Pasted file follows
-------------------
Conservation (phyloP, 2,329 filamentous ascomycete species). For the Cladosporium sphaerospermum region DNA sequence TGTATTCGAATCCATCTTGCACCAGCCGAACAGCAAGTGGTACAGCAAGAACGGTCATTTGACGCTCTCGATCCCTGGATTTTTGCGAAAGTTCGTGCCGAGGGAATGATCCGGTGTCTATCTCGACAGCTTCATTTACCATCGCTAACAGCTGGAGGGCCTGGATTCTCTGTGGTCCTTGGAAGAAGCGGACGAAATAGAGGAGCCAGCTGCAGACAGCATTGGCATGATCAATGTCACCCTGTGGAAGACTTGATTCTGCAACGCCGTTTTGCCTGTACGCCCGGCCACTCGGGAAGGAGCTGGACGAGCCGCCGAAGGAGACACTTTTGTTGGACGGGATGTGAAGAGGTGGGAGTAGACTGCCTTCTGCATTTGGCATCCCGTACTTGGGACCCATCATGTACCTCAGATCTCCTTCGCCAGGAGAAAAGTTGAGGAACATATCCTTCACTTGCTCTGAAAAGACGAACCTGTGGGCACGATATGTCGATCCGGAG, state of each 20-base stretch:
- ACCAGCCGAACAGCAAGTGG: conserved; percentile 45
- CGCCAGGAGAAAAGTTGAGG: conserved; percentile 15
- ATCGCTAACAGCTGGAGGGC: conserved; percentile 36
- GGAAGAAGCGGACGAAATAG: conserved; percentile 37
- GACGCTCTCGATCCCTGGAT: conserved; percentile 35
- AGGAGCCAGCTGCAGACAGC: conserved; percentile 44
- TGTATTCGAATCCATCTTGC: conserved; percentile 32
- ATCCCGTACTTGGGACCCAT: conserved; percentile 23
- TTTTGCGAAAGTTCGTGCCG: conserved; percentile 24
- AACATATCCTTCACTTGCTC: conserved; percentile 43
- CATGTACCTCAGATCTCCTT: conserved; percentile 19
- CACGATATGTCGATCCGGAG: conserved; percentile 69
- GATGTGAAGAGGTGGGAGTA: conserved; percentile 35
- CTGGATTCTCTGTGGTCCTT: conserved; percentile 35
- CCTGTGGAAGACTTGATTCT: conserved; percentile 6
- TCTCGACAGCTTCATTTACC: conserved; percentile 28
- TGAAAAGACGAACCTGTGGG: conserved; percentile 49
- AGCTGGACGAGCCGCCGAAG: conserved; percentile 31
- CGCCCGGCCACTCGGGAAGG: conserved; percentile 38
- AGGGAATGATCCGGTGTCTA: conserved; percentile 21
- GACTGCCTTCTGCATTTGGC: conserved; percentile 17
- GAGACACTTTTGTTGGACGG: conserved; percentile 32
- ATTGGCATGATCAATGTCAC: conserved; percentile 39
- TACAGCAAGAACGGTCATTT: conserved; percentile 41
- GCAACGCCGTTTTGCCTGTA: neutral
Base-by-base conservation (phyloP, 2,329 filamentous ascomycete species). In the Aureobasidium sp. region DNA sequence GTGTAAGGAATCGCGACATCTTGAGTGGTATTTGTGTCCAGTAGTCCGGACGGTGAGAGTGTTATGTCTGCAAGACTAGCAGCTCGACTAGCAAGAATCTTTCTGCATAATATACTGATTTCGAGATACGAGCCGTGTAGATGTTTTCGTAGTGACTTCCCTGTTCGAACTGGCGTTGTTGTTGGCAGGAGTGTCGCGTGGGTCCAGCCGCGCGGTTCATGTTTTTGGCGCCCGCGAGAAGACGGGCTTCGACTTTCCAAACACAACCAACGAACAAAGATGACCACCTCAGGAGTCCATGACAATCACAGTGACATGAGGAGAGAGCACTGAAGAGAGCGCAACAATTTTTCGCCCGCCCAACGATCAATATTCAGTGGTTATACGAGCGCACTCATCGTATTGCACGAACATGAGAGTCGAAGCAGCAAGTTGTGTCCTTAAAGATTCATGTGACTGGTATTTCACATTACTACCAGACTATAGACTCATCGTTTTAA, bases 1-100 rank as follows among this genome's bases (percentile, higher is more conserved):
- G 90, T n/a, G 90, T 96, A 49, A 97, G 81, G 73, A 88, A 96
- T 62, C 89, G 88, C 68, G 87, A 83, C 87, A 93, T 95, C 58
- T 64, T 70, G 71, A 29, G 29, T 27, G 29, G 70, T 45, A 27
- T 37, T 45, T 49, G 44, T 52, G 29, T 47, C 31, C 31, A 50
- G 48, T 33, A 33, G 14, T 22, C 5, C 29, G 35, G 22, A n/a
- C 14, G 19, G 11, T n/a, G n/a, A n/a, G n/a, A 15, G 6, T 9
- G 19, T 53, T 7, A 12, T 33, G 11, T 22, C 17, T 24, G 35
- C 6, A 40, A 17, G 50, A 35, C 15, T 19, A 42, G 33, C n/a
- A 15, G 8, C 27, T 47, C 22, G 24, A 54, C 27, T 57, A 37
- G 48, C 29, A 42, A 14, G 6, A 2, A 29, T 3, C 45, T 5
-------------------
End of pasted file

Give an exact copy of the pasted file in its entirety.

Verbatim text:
Conservation (phyloP, 2,329 filamentous ascomycete species). For the Cladosporium sphaerospermum region DNA sequence TGTATTCGAATCCATCTTGCACCAGCCGAACAGCAAGTGGTACAGCAAGAACGGTCATTTGACGCTCTCGATCCCTGGATTTTTGCGAAAGTTCGTGCCGAGGGAATGATCCGGTGTCTATCTCGACAGCTTCATTTACCATCGCTAACAGCTGGAGGGCCTGGATTCTCTGTGGTCCTTGGAAGAAGCGGACGAAATAGAGGAGCCAGCTGCAGACAGCATTGGCATGATCAATGTCACCCTGTGGAAGACTTGATTCTGCAACGCCGTTTTGCCTGTACGCCCGGCCACTCGGGAAGGAGCTGGACGAGCCGCCGAAGGAGACACTTTTGTTGGACGGGATGTGAAGAGGTGGGAGTAGACTGCCTTCTGCATTTGGCATCCCGTACTTGGGACCCATCATGTACCTCAGATCTCCTTCGCCAGGAGAAAAGTTGAGGAACATATCCTTCACTTGCTCTGAAAAGACGAACCTGTGGGCACGATATGTCGATCCGGAG, state of each 20-base stretch:
- ACCAGCCGAACAGCAAGTGG: conserved; percentile 45
- CGCCAGGAGAAAAGTTGAGG: conserved; percentile 15
- ATCGCTAACAGCTGGAGGGC: conserved; percentile 36
- GGAAGAAGCGGACGAAATAG: conserved; percentile 37
- GACGCTCTCGATCCCTGGAT: conserved; percentile 35
- AGGAGCCAGCTGCAGACAGC: conserved; percentile 44
- TGTATTCGAATCCATCTTGC: conserved; percentile 32
- ATCCCGTACTTGGGACCCAT: conserved; percentile 23
- TTTTGCGAAAGTTCGTGCCG: conserved; percentile 24
- AACATATCCTTCACTTGCTC: conserved; percentile 43
- CATGTACCTCAGATCTCCTT: conserved; percentile 19
- CACGATATGTCGATCCGGAG: conserved; percentile 69
- GATGTGAAGAGGTGGGAGTA: conserved; percentile 35
- CTGGATTCTCTGTGGTCCTT: conserved; percentile 35
- CCTGTGGAAGACTTGATTCT: conserved; percentile 6
- TCTCGACAGCTTCATTTACC: conserved; percentile 28
- TGAAAAGACGAACCTGTGGG: conserved; percentile 49
- AGCTGGACGAGCCGCCGAAG: conserved; percentile 31
- CGCCCGGCCACTCGGGAAGG: conserved; percentile 38
- AGGGAATGATCCGGTGTCTA: conserved; percentile 21
- GACTGCCTTCTGCATTTGGC: conserved; percentile 17
- GAGACACTTTTGTTGGACGG: conserved; percentile 32
- ATTGGCATGATCAATGTCAC: conserved; percentile 39
- TACAGCAAGAACGGTCATTT: conserved; percentile 41
- GCAACGCCGTTTTGCCTGTA: neutral
Base-by-base conservation (phyloP, 2,329 filamentous ascomycete species). In the Aureobasidium sp. region DNA sequence GTGTAAGGAATCGCGACATCTTGAGTGGTATTTGTGTCCAGTAGTCCGGACGGTGAGAGTGTTATGTCTGCAAGACTAGCAGCTCGACTAGCAAGAATCTTTCTGCATAATATACTGATTTCGAGATACGAGCCGTGTAGATGTTTTCGTAGTGACTTCCCTGTTCGAACTGGCGTTGTTGTTGGCAGGAGTGTCGCGTGGGTCCAGCCGCGCGGTTCATGTTTTTGGCGCCCGCGAGAAGACGGGCTTCGACTTTCCAAACACAACCAACGAACAAAGATGACCACCTCAGGAGTCCATGACAATCACAGTGACATGAGGAGAGAGCACTGAAGAGAGCGCAACAATTTTTCGCCCGCCCAACGATCAATATTCAGTGGTTATACGAGCGCACTCATCGTATTGCACGAACATGAGAGTCGAAGCAGCAAGTTGTGTCCTTAAAGATTCATGTGACTGGTATTTCACATTACTACCAGACTATAGACTCATCGTTTTAA, bases 1-100 rank as follows among this genome's bases (percentile, higher is more conserved):
- G 90, T n/a, G 90, T 96, A 49, A 97, G 81, G 73, A 88, A 96
- T 62, C 89, G 88, C 68, G 87, A 83, C 87, A 93, T 95, C 58
- T 64, T 70, G 71, A 29, G 29, T 27, G 29, G 70, T 45, A 27
- T 37, T 45, T 49, G 44, T 52, G 29, T 47, C 31, C 31, A 50
- G 48, T 33, A 33, G 14, T 22, C 5, C 29, G 35, G 22, A n/a
- C 14, G 19, G 11, T n/a, G n/a, A n/a, G n/a, A 15, G 6, T 9
- G 19, T 53, T 7, A 12, T 33, G 11, T 22, C 17, T 24, G 35
- C 6, A 40, A 17, G 50, A 35, C 15, T 19, A 42, G 33, C n/a
- A 15, G 8, C 27, T 47, C 22, G 24, A 54, C 27, T 57, A 37
- G 48, C 29, A 42, A 14, G 6, A 2, A 29, T 3, C 45, T 5